United Way of Weld County funding more than $3.5 million for community programs in 2015-16

United Way of Weld County has announced that its 2015-16 program year investments are furthering community and collective impact throughout Weld County. The value of its 2015-16 commitment is $3,501,213.


United Way of Weld County President and CEO Jeannine Truswell said that trained and dedicated community volunteers are at the center of all resource investment decision making. Plus, an all-volunteer board of directors provides oversight to all aspects of the organization, including setting funding priorities and ultimately determining in what programs investments are made.


Each United Way program investment addresses one or more funding priorities that make community wide advancements in Education, Income, Health or Access to Services. In an average year, one in four Weld County residents is assisted by services in which United Way invests.


“In addition to this robust 2015-16 community investment, we are especially pleased with new partnerships related to decision making and accountability. For one, the Better Business Bureau serving northern Colorado and Wyoming is now conducting organizational assessments for us. This helps ensure we are funding well-managed agency programs,” Truswell said. “Also, invested in programs will be reporting to the Thriving Weld County Community Dashboard, a resource being made available through the Weld County Department of Public Health and Environment and North Colorado Health Alliance with additional leadership from North Range Behavioral Health. The dashboard will help United Way track funded-program progress and make efforts more visible to the community.”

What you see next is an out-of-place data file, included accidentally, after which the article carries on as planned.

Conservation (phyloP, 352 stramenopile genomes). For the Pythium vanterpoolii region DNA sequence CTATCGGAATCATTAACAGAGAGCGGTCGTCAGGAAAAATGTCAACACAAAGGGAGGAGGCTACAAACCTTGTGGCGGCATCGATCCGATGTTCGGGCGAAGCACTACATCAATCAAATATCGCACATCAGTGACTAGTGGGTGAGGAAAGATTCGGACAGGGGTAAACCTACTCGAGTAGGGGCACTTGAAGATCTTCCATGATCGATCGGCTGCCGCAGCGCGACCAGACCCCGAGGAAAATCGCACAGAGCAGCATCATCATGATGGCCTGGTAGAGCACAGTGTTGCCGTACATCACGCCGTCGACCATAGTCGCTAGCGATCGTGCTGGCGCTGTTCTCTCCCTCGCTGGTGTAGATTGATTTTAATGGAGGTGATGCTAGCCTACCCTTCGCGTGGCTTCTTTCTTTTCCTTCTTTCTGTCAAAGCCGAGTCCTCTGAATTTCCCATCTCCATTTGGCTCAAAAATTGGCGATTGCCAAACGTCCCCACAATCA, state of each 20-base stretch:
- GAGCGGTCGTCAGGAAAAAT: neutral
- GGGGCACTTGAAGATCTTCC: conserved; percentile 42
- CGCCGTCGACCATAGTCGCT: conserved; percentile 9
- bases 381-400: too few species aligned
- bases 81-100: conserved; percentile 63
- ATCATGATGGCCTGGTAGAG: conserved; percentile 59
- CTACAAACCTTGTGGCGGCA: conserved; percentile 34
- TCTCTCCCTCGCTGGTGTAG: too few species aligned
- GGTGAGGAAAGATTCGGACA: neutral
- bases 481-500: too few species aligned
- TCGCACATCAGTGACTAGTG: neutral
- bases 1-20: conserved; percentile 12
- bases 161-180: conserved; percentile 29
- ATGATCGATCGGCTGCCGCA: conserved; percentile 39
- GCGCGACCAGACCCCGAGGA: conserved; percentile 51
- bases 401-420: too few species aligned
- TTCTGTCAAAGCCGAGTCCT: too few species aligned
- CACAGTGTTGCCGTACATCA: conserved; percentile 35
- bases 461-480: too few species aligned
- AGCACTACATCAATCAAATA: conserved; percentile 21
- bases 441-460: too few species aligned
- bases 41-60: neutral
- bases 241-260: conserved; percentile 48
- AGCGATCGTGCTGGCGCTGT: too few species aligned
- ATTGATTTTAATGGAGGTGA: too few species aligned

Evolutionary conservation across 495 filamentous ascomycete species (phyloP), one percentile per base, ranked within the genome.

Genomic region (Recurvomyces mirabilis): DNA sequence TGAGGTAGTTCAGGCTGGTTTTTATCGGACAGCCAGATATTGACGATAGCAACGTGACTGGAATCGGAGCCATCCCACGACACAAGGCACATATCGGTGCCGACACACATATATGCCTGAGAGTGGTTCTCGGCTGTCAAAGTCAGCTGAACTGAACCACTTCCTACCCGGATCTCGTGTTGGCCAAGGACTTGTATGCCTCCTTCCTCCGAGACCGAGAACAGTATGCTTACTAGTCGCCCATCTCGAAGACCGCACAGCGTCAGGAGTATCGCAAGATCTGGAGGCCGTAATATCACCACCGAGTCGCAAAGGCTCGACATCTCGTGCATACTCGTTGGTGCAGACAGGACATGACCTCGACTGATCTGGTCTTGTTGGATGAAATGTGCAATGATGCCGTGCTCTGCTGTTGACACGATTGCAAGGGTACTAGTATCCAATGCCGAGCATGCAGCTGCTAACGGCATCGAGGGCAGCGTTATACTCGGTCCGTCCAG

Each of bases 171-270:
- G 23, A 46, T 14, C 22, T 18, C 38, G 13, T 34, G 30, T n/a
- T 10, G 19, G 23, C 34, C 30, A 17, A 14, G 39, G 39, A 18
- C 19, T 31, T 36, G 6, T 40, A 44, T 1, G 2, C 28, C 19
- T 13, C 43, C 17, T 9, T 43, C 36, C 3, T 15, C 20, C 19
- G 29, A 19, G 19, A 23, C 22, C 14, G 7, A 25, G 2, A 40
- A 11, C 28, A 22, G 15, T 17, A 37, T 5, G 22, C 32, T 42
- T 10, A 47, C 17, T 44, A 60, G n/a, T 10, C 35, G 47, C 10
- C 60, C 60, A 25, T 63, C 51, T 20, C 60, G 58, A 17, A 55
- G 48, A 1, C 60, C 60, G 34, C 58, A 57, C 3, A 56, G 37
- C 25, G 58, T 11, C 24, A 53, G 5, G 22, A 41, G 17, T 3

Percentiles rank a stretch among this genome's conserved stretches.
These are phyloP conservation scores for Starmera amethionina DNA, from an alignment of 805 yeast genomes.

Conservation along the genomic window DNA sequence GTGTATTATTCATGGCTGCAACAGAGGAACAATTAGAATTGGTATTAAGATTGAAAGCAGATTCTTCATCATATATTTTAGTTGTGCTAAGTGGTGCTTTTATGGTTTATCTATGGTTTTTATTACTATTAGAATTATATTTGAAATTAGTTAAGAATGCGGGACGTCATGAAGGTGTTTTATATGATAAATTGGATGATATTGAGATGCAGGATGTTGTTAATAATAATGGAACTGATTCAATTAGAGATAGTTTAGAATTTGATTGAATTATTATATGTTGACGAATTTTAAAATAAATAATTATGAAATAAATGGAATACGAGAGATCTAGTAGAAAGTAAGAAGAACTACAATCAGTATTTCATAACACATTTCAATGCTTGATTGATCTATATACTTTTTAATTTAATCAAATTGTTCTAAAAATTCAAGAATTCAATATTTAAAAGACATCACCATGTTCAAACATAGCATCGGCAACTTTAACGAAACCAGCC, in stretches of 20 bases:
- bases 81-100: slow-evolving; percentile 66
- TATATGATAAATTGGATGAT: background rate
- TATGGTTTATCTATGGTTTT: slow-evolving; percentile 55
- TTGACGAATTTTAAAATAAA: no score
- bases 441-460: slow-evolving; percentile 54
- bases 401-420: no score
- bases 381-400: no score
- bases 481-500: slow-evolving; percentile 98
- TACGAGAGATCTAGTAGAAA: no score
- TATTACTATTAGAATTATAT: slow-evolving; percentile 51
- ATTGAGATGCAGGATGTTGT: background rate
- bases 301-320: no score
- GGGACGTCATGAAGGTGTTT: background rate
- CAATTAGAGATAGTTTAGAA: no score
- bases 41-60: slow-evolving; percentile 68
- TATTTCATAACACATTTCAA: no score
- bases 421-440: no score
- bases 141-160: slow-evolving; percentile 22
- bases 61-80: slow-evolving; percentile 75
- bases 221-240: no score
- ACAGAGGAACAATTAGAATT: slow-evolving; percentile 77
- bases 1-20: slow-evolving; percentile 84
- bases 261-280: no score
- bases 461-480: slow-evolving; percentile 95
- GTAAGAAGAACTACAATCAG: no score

Lyle SmithGraybeal, vice president of community impact for United Way of Weld County, said United Way is excited to begin partnering with new innovative programs as well as to continue its partnerships with programs that have had a consistent Weld County presence in achieving results.


“United Way volunteers made good and balanced decisions in the Education, Income, and Health areas,” SmithGraybeal said. “Newly invested programs include an organic food for local schools garden initiative at Greeley-Evans School District 6; Hope @ Miracle House, a transitional housing resource in Fort Lupton for families experiencing homelessness; and Crayons to Calculators, a school supplies program that serves lower income children in the Carbon Valley. Additionally, community volunteers decided to invest in existing partner programs at Boys and Girls Club of Weld County, Catholic Charities, SAVA Center, Weld Food Bank and a number of other initiatives.”


Truswell said United Way of Weld County also distributes designated contributions to nonprofit programs, not only in Weld County but to wherever the donor directs.


For a breakout of program funding click here